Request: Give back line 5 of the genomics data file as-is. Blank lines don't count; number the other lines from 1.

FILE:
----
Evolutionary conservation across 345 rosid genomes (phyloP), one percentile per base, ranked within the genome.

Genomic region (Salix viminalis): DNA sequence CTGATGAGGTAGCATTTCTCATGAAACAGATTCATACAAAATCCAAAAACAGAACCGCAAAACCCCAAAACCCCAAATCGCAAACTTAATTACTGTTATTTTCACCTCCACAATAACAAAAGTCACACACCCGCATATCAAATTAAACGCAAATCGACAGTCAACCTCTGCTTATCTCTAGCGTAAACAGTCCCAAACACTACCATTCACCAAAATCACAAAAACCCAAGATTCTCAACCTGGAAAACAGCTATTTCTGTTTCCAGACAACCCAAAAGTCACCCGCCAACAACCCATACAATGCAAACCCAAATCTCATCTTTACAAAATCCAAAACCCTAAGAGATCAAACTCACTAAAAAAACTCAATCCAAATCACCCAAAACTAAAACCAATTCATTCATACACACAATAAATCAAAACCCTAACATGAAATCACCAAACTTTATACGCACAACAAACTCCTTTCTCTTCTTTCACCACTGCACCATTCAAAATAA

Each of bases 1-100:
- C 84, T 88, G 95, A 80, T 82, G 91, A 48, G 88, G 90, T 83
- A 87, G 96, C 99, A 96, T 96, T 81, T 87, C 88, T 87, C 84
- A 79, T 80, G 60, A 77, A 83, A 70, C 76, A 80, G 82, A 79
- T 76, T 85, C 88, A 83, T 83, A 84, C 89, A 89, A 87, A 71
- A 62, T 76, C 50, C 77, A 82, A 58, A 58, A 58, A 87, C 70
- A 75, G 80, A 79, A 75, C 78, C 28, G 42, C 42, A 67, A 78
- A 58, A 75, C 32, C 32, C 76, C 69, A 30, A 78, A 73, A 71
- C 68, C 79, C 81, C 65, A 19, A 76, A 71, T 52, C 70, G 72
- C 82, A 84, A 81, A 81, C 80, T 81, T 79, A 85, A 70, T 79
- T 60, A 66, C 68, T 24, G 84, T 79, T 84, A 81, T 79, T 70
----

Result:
- A 87, G 96, C 99, A 96, T 96, T 81, T 87, C 88, T 87, C 84